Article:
And Now, a Word About Salary Increases

Delivering paycheck news is part of HR’s role.

By Lin Grensing-Pophal, SPHR Nov 1, 2008

Recent forecasts of salary increases that employers plan to make next year have been mostly around 3.5 percent to 4 percent, about even with the rates of pay raises awarded for 2008. Whether that's good news or bad, however—especially with the U.S. consumer price index showing annual inflation at or above 5 percent some months—may depend on how employers convey their salary increase plans to employees.

Even though projected salary increases for many employees may fall short of increases in the overall cost of living, the positive message for many is that at least their increase rates won't slip much if at all below this year's. Says Laura Sejen, global director of strategic rewards consulting at Watson Wyatt, "Employees will view holding merit increase budgets steady as a positive sign that will help them offset inflation and higher energy and food costs."

Despite those prospects, concern about the economy is creating anxiety for employers and employees alike, says Matt Riley, HR director at Bruegger's Enterprises Inc., a bakery-cafe chain with nearly 300 locations in 23 states. In his view, however, the level of concern relates to the climate within each organization.

Citing his company as an example, Riley says, "We're not in the position I think some companies are in where they may not be able to pay increases or may be looking at downsizing or eliminating positions. We're intending to stay competitive, and we're intending to keep the people that we've got in order to do that. We need to be mindful of keeping a competitive wage increase."

But even executives with companies in strong financial positions should be thinking about communicating with employees to ensure that there are no misconceptions, Riley continues. Throughout the media nationwide, reporters forecast a gloomy picture of compensation trends, he says. "Our team members are getting a negative message." He advises HR professionals to counteract that negativity "right now."

Similar principles of communication apply as well to leaders in companies that are feeling a financial pinch, experts say. Communication can be especially critical for those employers to stem rumors and the subsequent exodus of staff.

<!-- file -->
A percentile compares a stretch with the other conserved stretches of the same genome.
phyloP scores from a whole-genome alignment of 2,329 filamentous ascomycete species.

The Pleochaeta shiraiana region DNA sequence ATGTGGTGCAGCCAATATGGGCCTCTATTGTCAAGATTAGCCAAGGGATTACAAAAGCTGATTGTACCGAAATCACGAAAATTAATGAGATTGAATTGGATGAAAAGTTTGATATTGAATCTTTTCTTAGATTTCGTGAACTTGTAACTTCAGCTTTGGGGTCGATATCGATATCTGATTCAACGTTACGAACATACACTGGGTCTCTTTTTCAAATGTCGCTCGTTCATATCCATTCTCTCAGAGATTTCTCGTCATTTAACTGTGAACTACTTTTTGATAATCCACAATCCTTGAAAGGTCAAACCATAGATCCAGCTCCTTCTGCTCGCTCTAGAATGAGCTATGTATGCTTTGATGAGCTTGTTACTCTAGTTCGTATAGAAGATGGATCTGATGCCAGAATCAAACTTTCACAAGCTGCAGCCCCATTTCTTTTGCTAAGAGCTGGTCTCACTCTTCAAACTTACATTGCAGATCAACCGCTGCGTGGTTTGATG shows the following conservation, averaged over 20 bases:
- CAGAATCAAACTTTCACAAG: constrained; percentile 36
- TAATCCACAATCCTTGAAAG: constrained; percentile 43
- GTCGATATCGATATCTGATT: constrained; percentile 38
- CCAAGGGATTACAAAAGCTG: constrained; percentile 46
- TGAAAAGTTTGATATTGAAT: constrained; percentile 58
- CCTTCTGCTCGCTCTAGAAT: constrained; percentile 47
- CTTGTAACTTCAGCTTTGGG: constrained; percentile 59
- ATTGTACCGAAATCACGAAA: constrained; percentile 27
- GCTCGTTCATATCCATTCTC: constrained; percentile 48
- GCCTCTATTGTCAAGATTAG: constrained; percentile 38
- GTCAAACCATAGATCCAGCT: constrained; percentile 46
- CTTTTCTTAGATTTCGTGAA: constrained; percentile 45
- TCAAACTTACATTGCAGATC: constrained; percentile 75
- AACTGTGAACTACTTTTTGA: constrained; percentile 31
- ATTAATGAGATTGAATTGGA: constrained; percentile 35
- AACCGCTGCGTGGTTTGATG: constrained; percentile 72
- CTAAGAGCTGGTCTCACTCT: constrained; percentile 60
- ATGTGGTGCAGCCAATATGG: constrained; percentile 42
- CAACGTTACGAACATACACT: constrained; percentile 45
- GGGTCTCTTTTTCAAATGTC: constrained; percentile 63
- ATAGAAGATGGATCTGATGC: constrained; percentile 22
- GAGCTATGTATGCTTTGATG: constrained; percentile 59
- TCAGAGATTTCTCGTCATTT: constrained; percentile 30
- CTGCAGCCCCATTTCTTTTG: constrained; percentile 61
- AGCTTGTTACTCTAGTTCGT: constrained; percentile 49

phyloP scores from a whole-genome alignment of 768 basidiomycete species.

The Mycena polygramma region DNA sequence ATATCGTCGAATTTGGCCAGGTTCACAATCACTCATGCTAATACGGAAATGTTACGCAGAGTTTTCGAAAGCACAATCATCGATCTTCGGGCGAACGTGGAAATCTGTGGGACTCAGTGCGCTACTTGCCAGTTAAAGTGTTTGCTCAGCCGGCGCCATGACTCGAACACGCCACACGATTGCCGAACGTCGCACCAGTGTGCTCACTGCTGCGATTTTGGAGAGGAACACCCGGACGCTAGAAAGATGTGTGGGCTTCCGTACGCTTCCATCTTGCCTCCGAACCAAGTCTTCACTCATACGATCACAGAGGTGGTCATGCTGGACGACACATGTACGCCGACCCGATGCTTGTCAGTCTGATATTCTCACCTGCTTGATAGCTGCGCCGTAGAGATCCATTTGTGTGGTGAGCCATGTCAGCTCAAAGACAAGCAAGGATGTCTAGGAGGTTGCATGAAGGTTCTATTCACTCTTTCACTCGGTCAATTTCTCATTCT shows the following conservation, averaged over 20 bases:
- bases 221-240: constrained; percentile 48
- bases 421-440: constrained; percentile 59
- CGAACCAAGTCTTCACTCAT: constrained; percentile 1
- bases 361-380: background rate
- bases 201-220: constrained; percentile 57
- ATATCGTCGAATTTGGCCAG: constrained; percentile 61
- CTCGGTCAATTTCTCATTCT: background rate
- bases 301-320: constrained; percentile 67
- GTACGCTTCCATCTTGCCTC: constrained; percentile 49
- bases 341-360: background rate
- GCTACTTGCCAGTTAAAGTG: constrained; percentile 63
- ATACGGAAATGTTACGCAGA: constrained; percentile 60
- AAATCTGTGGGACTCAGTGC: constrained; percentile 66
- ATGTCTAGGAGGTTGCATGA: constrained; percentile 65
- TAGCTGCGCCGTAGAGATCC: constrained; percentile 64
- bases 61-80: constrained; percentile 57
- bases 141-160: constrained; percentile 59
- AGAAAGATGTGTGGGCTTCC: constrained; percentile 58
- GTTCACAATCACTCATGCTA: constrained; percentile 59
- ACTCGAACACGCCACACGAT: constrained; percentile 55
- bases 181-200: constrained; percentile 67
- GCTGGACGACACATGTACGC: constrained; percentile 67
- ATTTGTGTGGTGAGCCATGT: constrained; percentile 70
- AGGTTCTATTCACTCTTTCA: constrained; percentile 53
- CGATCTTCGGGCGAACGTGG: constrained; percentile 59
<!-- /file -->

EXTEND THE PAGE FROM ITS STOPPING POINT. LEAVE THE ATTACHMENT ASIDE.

On issues of pay, communicate sooner rather than later, experts say. In addition, ongoing conversations about pay issues can help establish trust and pave the way for what may be bad news.

Kerry Patterson, co-author of Crucial Conversations (McGraw Hill, 2002), notes that in the absence of information, rumors will fly. Employers need to be filling the void with facts regularly to avoid misperceptions as to whether the news is positive, not so positive—or grim.

When Silence Isn't Golden

HR professionals may hesitate to share information for various reasons. Avoidance is one, says Robert Cartwright, president of Intelligent Compensation LLC in Pflugerville, Texas. If the discussion would contain dim prospects for pay increases, he says, "companies will try to ignore it as long as they can."

Some leaders may fear that if they tell employees that times are tight, the best ones will start looking for jobs elsewhere. That doesn't necessarily happen, according to Patterson. He has seen instances where voluntary turnover actually decreased after such an announcement. "We're working with adults, and they want information. Typically, there is no reason to withhold it," he says.

Company leaders may withhold information in the belief that they are acting in their employees" best interests, Patterson says. He tells of a company whose leaders knew in November that they needed to cut salaries but decided not to tell employees until after the holidays so as not to spoil the season for them. But that decision backfired on the employer, he says, when the announcement was made in January at an all-hands meeting and an employee asked, "How long have you known about this?" The answer that the company "had an indication" in November didn't go over well with the group.

Keep Communication Lines Open

"Tell it all; tell it now" should be the communication model on issues of pay, according to Patterson and others.

In addition, communication about pay shouldn't be an isolated occurrence when times are tough, Riley says. "Have ongoing conversations with your management team members about the financial performance," he says. Then those conversations need to trickle down through the organization consistently and directly.

"The compensation conversation is really a personal one and is most effective when it comes from your direct supervisor," Riley continues, adding that "You have to have that compensation conversation more than just once a year."

Rebecca Elkins, SPHR, of Dallas-based Elkins Consulting LLC, agrees. Have 'some kind of regular meeting, even quarterly," she says. The meetings should be led by the chief executive officer or another member of the leadership team, and responsibility may rotate, she says. "I've worked for companies that have done that through all-employee meetings that may even be done through teleconferencing, but it's always been very impactful to me. It has helped loyalty a lot to have your CEO or a member of his or her team there saying, ‘This is how this last quarter went, here are the things we're working on and here's the outlook." If you have a bonus plan, talk about how that's tracking."

Regular meetings allow for "face time" with leaders and opportunities to ask questions, Elkins says. She adds that companies can consider other forms of communication such as newsletters and intranet sites. "Even if it's not the best news, employees want to know."